Monday 6 July, 2020

CBB: Still some economic hurdles to overcome

The Governor of the Central Bank of Barbados (CBB), Cleviston Haynes, remains cautiously optimistic about the country’s growth forecast heading into 2020.

The CBB revised its economic growth forecast for Barbados for 2020 by a half of a percentage to the range of 1.25 percent to 1.75 percent, while noting that economic growth for the remainder of 2019 will remain relatively flat.

Haynes delivered the performance review for the first nine months of 2019 during a press conference at the Bank on Tuesday.

“The adjustment gains through the first nine months of the year portend a favourable outlook for the economy through the remainder of 2019 and into 2020. Moderate growth is anticipated in the context of the improved confidence that the enhanced macroeconomic environment is generating.

The Bank has a flat growth forecast for 2019, with some improvement in domestic spending expected during the fourth quarter as the impact of lower personal income tax rates and the gradual payment of tax refunds begin to take effect.”

The Governor noted substantial progress has been made over the fiscal year, however, he warned government has to remain disciplined to ensure they hit the targets outlined in the adjustment program.

A review of the January to September 2019 period showed economic activity was sluggish as government continues to roll out the reforms of the Barbados Economic Recovery and Transformation (BERT) program.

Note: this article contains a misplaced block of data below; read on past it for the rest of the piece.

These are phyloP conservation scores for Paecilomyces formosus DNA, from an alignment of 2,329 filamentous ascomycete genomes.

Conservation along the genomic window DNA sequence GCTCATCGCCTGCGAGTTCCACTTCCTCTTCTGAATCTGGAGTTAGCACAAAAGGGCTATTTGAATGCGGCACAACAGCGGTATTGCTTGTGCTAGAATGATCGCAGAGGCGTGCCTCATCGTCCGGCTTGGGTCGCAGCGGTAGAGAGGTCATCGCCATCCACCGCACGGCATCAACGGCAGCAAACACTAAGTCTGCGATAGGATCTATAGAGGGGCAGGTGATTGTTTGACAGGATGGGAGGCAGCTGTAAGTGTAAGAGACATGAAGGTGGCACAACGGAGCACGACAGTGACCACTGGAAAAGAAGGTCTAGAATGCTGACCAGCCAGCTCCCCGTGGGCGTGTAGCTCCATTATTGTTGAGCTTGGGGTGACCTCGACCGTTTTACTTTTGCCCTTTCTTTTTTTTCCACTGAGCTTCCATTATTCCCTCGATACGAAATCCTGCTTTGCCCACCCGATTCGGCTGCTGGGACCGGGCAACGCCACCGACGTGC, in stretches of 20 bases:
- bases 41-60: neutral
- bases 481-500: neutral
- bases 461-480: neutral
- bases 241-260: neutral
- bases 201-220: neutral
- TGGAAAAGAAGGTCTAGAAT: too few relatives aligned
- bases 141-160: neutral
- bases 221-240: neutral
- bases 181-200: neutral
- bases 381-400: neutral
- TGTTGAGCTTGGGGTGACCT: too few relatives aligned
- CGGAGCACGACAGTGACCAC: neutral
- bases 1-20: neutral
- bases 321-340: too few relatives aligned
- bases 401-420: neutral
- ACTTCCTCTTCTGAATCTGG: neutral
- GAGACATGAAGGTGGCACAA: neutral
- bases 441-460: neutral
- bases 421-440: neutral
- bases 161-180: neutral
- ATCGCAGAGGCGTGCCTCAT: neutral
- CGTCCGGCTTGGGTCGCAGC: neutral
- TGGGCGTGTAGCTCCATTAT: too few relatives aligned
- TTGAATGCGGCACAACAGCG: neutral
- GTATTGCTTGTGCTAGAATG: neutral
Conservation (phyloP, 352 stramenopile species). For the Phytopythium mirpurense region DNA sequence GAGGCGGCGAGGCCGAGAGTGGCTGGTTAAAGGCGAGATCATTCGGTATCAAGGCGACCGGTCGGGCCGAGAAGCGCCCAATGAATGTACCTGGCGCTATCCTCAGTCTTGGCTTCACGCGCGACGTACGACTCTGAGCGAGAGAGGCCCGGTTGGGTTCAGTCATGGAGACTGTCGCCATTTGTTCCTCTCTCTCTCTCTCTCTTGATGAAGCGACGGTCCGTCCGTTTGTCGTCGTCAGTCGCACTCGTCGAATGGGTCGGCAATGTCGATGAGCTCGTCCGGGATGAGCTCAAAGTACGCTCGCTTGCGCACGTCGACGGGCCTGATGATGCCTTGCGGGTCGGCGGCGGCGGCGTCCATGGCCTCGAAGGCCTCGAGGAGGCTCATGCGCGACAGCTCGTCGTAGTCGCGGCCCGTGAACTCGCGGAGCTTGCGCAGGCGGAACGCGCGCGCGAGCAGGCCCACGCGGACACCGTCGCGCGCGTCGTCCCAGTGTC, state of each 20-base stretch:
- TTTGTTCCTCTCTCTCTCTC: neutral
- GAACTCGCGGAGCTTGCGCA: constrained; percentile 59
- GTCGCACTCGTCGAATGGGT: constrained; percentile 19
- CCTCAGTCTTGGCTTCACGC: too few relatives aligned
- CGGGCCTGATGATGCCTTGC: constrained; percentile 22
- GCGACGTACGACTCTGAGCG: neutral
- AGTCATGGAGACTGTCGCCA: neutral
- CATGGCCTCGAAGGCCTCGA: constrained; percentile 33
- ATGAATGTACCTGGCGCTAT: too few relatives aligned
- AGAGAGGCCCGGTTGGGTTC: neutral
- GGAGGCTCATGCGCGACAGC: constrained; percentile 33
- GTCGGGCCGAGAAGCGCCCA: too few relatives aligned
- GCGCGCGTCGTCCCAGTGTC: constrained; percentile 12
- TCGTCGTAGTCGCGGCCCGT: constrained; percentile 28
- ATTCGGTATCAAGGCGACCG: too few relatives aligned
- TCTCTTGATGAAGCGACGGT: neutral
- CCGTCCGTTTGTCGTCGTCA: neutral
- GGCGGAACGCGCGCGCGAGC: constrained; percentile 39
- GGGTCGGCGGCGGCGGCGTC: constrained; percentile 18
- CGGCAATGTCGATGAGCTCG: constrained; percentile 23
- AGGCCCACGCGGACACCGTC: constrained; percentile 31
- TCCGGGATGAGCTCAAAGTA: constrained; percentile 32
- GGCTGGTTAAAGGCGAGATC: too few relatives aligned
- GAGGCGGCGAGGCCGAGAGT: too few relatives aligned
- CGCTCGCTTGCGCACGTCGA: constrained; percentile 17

Economic activity declined by an estimated 0.2 percent for the nine month period due to the ongoing delays in the start of private sector projects.

Revenue expanded by nine percent during the first six months of the fiscal year when compared to the corresponding period last year. The gains were mostly from property tax, the fee charged on foreign transactions, the room rate levy and the direct tourism levy, in addition the Value Added Tax (VAT) increased by $28 million.

Positive news was also delivered on the state of the international reserves which, as of September 2019, stood at increased by more than $226 million; as of last month the import cover stood at 15.6 weeks.

On the expenditure side, transfers to State-owned Enterprises which is the main source of government expenditure, fell by 25 percent compared to the same period last year.

He said the levels of government debt have been on a “downward trajectory” and the country is on target to achieving the primary surplus target of six percent of GDP. Speaking to the recent agreement signed between government and the external creditors, Haynes said this move will also reduce the debt levels.

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